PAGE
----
It has been found that the above-described arrangements are sufficient for alignment of the fibers and members to allow the use of single mode fiber. However, as an added measure should the need arise, longitudinal aligning grooves 160, 162 and 164 are provided in the members. These are small aligned grooves in the base and cover members that accept approximately half of the diameter of a small fiber for traverse alignment of the members.
A method of producing the multidimensional grooves in the base and cover members is now described. This method is described in more detail in copending U.S. application "Method of Micromachining Monocrystalline Structures", by R. T. Kraetsch and R. J. Pimpinella having Ser. No. 227,221 (now abandoned), filed Aug. 2, 1988. Due to the small size of the vee grooves in the switch design, it is not possible to create the different widths and depths required for the different sections of the grooves by the known technique of corner compensation with sacrificial silicon. In silicon cut along the crystallographic 100 plane, a pattern of any configuration will etch to a rectangle equal to the largest X and Y dimensions of the pattern if etched long enough. This is the process which results in destructive corner etching and for which corner compensation is conventionally applied. However, here corner etching is used to advantage. An initial etch pattern for the different dimensional sections of a groove is designed such that when a substrate with the initial pattern is etched for a predetermined period of time, the desired groove sections are created as a result of corner etching. Cross-sectional scale drawings are first used to determine the etch depth required at each different section of a groove. Then, using a top view scale drawing of the desired final pattern, the larger-sized groove sections are scaled back according to a depth versus horizontal etch rate to an initial mask design. Using this technique, the initial etch pattern for base member 102 is shown in FIG. 4. For an etch depth of 12 microns, the groove pattern corners at 166 will etch to the right 40 mils to form groove portion 124 in FIG. 3. Similarly, the corners at 168 will etch 40 mils to the left and to the right to form glue stop 152 in FIG. 3. Corners at 170 will etch left and corners 172 will etch right 40 mils to form groove 145 in FIG. 3. The corners at 174 will etch in both directions to form glue stop 154. The cover member 130 is produced in a similar manner. The initial pattern is aligned on the substrate so that the groove patterns are parallel with 1/2 of a degree to the flat (the 110 crystallographic plane). This prevents steps from being etched into the groove walls. The pattern is exposed with a standard positive photoresist over 2 microns of thermal SiO2. The underside of the substrate wafer must also be resist protected. After oxide etching and resist stripping, the wafer is etched in 90° C. 20% KOH for about 2 hours, until the required depth and linear etch sizing have been reached. The wafer is stripped of the masking oxide and reoxidized so that the exposed silicon in the groove, where the fiber will rest, is coated with oxide.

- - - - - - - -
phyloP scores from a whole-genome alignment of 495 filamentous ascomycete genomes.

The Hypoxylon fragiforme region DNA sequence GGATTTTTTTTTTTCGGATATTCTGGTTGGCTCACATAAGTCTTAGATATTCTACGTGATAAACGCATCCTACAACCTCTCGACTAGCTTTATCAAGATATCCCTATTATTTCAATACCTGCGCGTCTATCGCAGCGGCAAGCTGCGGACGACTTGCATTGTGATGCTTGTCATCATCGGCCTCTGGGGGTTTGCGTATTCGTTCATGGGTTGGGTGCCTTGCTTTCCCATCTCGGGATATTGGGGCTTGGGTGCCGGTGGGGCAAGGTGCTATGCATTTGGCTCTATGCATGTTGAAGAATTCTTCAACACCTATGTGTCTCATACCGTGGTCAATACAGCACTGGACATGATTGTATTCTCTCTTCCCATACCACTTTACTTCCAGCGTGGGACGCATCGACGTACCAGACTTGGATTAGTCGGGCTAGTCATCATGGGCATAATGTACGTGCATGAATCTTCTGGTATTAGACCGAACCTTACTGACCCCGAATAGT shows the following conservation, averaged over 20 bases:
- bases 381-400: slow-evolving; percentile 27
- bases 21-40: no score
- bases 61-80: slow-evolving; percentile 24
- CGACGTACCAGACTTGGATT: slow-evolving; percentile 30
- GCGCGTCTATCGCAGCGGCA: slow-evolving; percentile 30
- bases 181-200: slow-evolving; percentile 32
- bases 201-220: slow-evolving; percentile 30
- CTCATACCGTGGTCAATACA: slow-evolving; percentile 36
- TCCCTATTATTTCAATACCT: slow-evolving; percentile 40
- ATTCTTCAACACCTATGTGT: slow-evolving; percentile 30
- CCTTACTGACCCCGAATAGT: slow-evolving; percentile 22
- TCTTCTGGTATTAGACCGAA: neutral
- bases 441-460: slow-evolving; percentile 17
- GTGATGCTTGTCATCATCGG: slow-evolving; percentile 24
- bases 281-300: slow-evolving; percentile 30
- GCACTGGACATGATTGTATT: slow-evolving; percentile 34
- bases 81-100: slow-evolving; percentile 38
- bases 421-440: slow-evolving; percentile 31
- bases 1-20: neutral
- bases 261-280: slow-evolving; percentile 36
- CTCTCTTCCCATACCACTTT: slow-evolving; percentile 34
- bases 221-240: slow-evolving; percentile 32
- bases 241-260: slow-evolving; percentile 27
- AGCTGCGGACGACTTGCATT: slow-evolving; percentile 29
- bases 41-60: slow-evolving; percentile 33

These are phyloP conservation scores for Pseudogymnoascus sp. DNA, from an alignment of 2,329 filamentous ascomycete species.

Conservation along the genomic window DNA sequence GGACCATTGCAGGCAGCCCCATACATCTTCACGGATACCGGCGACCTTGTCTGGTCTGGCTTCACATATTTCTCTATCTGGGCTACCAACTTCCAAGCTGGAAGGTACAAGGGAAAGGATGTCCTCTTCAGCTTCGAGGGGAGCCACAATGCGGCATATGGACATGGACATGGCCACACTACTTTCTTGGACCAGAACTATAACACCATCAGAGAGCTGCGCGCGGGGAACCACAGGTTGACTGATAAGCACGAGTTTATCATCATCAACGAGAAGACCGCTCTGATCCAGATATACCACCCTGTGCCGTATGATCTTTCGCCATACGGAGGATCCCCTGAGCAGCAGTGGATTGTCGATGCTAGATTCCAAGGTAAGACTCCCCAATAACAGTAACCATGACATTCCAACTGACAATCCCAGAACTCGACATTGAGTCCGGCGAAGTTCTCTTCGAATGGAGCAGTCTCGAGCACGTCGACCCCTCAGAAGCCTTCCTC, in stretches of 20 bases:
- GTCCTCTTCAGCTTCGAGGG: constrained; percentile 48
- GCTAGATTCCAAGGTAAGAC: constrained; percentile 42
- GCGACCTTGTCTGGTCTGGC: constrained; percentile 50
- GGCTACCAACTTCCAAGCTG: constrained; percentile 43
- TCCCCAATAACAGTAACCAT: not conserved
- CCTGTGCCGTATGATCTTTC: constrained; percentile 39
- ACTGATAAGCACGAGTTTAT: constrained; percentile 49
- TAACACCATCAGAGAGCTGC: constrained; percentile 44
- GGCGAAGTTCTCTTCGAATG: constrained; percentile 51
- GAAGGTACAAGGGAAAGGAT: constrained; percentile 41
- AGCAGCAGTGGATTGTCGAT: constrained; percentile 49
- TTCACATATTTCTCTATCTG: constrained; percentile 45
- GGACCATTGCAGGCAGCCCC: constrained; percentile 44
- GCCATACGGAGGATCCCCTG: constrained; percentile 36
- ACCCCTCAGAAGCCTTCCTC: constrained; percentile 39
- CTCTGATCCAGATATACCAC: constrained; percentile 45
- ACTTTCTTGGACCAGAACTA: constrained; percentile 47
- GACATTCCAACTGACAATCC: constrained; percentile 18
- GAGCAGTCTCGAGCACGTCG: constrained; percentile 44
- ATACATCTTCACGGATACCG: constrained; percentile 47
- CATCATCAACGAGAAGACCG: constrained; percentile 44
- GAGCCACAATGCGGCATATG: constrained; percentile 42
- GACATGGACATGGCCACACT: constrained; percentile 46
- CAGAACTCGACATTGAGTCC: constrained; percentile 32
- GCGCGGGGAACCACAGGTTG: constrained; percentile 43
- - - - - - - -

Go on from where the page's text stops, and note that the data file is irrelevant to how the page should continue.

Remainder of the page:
It is understood that the above-described arrangements are merely illustrative of the application of principles of the invention and that other arrangements may be devised by workers skilled in the art without departing from the spirit and scope of the invention.